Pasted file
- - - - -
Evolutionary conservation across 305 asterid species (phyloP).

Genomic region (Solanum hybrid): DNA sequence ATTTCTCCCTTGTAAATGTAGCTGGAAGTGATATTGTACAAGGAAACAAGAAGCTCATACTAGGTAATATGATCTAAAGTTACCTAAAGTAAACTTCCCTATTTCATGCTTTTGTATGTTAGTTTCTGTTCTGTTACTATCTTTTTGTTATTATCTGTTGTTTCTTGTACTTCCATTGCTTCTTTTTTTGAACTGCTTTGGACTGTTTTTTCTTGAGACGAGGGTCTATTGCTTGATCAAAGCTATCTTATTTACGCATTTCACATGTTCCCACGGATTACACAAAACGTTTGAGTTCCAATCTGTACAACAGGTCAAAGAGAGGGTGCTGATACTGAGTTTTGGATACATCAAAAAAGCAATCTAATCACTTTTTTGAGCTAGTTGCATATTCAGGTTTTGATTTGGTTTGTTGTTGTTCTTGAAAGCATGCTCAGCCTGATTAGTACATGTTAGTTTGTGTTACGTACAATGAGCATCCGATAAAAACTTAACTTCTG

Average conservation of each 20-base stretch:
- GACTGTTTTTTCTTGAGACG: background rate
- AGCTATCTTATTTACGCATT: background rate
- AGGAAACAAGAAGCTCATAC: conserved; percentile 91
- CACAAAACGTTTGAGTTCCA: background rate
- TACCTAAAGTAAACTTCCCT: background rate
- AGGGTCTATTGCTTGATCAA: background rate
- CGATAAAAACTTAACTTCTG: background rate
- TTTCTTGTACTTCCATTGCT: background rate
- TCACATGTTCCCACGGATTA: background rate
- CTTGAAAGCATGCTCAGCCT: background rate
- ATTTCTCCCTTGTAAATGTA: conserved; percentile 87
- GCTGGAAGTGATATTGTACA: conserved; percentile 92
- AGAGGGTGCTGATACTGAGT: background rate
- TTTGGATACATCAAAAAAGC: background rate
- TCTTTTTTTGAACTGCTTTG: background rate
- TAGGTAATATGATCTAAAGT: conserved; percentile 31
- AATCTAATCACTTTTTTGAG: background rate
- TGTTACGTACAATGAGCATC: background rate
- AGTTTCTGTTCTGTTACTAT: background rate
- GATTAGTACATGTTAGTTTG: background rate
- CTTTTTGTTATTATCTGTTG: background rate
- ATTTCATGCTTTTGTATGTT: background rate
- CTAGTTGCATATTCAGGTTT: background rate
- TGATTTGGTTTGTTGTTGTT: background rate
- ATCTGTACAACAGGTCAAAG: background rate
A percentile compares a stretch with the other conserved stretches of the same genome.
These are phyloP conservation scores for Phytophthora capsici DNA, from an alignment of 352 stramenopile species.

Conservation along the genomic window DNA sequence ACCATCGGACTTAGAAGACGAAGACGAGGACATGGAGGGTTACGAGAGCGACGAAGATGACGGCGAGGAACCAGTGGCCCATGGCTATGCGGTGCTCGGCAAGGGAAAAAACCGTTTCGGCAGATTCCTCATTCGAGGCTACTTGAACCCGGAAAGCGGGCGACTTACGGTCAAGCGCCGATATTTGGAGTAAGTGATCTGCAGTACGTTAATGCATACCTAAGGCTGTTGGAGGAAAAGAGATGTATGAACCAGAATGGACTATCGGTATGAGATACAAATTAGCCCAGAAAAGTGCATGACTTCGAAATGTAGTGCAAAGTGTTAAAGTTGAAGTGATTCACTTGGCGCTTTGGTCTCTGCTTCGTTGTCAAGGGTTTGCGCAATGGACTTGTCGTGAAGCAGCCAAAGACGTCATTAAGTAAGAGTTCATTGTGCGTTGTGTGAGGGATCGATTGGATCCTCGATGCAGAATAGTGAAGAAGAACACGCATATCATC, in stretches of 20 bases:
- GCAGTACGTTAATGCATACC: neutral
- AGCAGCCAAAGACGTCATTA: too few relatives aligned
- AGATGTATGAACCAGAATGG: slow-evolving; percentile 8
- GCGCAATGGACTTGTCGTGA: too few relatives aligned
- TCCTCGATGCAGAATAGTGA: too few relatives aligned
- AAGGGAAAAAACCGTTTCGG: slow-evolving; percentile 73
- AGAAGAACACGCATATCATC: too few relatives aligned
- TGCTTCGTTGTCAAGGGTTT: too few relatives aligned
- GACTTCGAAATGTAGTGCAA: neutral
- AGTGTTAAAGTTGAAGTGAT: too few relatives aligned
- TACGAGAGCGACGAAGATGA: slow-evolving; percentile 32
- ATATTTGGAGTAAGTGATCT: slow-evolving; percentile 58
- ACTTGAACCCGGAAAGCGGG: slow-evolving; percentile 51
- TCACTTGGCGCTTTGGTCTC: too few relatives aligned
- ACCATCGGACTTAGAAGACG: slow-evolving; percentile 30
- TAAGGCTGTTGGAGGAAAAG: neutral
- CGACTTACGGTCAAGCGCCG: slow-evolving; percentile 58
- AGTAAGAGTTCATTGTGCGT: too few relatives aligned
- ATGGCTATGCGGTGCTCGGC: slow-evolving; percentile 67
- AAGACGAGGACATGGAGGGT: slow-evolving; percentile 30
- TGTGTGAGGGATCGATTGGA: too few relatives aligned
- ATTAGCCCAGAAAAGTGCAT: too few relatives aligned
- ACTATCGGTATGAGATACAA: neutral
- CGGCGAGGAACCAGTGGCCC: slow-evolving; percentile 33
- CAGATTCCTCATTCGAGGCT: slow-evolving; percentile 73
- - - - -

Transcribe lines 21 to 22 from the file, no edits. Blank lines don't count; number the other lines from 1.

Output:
- TGTTACGTACAATGAGCATC: background rate
- AGTTTCTGTTCTGTTACTAT: background rate